Q: You were voted one of the ‘hottest bass players in the world’ by Bass Player Magazine. How would you define a hot bass player, what are the attributes that you have focused on developing as a professional musician?

A: Some people have interpreted this ‘hot bass player’ accolade as someone who looks good in their underwear [laughs]. I think though that being a hot bass player is like cooking the perfect curry. You need the right blend of a few key ingredients, strong groove, great technique and a dash of showmanship. More generally, I believe the key attribute of a successful musician is to be authentic with your emotions and share your joy with the audience in a way that hopefully moves and inspires them.

Q: It seems one quality that is important to success in music is confidence. Is that something you have naturally, and how has it helped you?

A:  Interesting question. I’d say I’m naturally quite confident and yes, I think confidence, or at least conveying confidence is important in many situations in music. Sometimes I borrow confidence from the future, for example visualizing a great performance if I’m feeling nervous before going on stage. I had a very flattering review once that suggested I’m fearless as a musician. I’m grateful for the sentiment but of course no-one is truly fearless, fear is a basic human instinct and also one that can work against us as musicians, for example in the form of anxiety on stage from the thought of being judged or making a mistake. I think confidence often comes from tackling fear head on, rationalising it, considering the worst case scenario in a given situation (which is usually not that bad) and having a plan for when something unexpected happens. As well as playing bass I also run inspiration and creativity masterclasses and a creativity-boosting idea I share is all about the benefits of making mistakes and then harnessing them to reveal fresh musical ideas. I do have some practical approaches to lifting my own confidence. I once read a quote along the lines of ‘Fear is just excitement without the breath’ and I find that focusing on my breath (for example 7/11 breathing where you breath in for the count of 7 and breath out for the count of 11) can quickly calm any anxiety and increase confidence. A final thought on being confident in the music world is to recognise your uniqueness, be grateful for your achievements and to focus on your value and worth.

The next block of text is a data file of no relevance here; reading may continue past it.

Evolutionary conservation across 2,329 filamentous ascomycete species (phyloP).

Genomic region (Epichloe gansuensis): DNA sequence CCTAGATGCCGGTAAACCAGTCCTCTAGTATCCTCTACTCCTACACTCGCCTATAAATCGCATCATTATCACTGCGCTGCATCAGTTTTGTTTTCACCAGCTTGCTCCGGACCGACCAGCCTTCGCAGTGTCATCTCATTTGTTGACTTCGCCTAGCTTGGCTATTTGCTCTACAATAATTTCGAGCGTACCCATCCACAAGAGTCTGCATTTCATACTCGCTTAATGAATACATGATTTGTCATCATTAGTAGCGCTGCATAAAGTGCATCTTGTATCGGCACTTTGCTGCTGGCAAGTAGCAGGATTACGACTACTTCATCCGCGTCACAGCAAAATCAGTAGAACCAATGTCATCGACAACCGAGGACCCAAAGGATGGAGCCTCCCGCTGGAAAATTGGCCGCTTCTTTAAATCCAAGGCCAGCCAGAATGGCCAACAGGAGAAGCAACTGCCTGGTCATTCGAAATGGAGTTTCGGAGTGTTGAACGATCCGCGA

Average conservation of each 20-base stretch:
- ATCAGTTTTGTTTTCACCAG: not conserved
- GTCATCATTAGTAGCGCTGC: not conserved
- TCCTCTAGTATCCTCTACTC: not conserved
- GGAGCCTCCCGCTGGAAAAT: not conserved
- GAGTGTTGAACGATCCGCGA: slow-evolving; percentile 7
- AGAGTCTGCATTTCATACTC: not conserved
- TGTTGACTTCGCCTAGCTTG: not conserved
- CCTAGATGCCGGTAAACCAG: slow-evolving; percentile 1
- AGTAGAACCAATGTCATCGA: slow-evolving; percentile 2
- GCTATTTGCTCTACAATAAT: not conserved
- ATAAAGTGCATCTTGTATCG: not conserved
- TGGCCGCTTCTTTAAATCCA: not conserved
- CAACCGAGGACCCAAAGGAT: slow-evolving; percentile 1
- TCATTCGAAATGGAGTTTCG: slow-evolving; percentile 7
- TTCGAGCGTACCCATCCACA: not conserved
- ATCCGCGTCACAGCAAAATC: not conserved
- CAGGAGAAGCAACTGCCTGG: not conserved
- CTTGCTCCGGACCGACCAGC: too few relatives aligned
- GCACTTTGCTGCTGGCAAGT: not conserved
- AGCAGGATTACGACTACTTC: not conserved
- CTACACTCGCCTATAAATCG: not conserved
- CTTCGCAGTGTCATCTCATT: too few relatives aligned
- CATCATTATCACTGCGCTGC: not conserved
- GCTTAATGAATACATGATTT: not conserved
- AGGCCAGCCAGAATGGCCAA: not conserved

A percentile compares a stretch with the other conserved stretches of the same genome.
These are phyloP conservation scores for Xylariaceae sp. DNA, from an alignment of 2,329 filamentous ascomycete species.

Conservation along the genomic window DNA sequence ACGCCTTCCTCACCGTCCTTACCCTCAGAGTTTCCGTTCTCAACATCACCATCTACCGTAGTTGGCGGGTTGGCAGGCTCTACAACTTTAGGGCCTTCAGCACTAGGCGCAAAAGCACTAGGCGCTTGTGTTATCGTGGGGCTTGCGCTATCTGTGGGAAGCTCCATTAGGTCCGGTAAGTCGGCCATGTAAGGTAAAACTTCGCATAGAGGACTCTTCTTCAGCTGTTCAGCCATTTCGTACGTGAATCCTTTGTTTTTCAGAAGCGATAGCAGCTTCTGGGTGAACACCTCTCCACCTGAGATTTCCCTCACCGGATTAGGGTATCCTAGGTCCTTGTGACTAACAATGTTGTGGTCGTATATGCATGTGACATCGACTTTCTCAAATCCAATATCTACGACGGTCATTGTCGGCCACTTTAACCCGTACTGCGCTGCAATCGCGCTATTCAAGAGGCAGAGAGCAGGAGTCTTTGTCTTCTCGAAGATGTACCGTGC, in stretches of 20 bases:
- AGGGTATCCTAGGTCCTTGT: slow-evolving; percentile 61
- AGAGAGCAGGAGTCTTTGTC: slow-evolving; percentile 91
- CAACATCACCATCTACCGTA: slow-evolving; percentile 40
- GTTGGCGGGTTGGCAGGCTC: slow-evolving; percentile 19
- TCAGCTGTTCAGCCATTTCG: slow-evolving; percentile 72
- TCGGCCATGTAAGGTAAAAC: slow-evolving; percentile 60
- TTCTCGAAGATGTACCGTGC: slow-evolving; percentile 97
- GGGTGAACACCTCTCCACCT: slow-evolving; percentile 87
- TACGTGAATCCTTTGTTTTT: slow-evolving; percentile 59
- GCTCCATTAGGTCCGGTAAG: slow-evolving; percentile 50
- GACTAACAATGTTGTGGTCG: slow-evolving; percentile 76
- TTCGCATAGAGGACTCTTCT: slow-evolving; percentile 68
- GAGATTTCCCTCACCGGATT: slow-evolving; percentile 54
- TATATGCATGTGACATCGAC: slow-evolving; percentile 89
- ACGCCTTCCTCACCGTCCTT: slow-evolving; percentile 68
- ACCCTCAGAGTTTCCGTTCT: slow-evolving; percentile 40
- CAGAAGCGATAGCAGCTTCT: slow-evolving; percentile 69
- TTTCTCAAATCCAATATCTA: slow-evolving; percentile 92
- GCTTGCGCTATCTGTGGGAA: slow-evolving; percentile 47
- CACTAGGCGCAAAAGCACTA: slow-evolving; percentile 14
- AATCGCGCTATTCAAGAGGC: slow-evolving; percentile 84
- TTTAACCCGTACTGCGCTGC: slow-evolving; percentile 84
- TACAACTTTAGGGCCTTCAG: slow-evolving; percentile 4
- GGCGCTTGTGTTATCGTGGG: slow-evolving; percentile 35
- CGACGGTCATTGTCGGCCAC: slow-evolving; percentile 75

Q: Along with many other industries, the music world is being affected by technologies such as AI. How do you think it will impact artistic creativity, as well as the economics of the music industry itself?

A: Another interesting question! AI is already sparking new creative dimensions in learning and composing, but we musicians need to keep the soul in the machine. While AI can assist us, it can’t replace the emotions and unique expressions that artists bring to their craft. 

On the economic front, technology has altered the landscape. Streaming, algorithms, and virtual concerts have changed how we earn. It's a double-edged sword – wider reach but sometimes thinner pockets. As artists and humans, I’m confident that we’ll adapt without losing the essence of our art.

Q; Your upcoming 606 shows on the 7th and 8th of March with Guthrie are already fully booked. Given the obvious interest in this partnership, do you have plans to take it to the next level, e.g. make an album or something along those lines?

A: The interest in our collaboration has been overwhelming. We’re very excited about the upcoming 606 shows and there’ll certainly be more live collaborations. I’d say at this stage that anything is possible!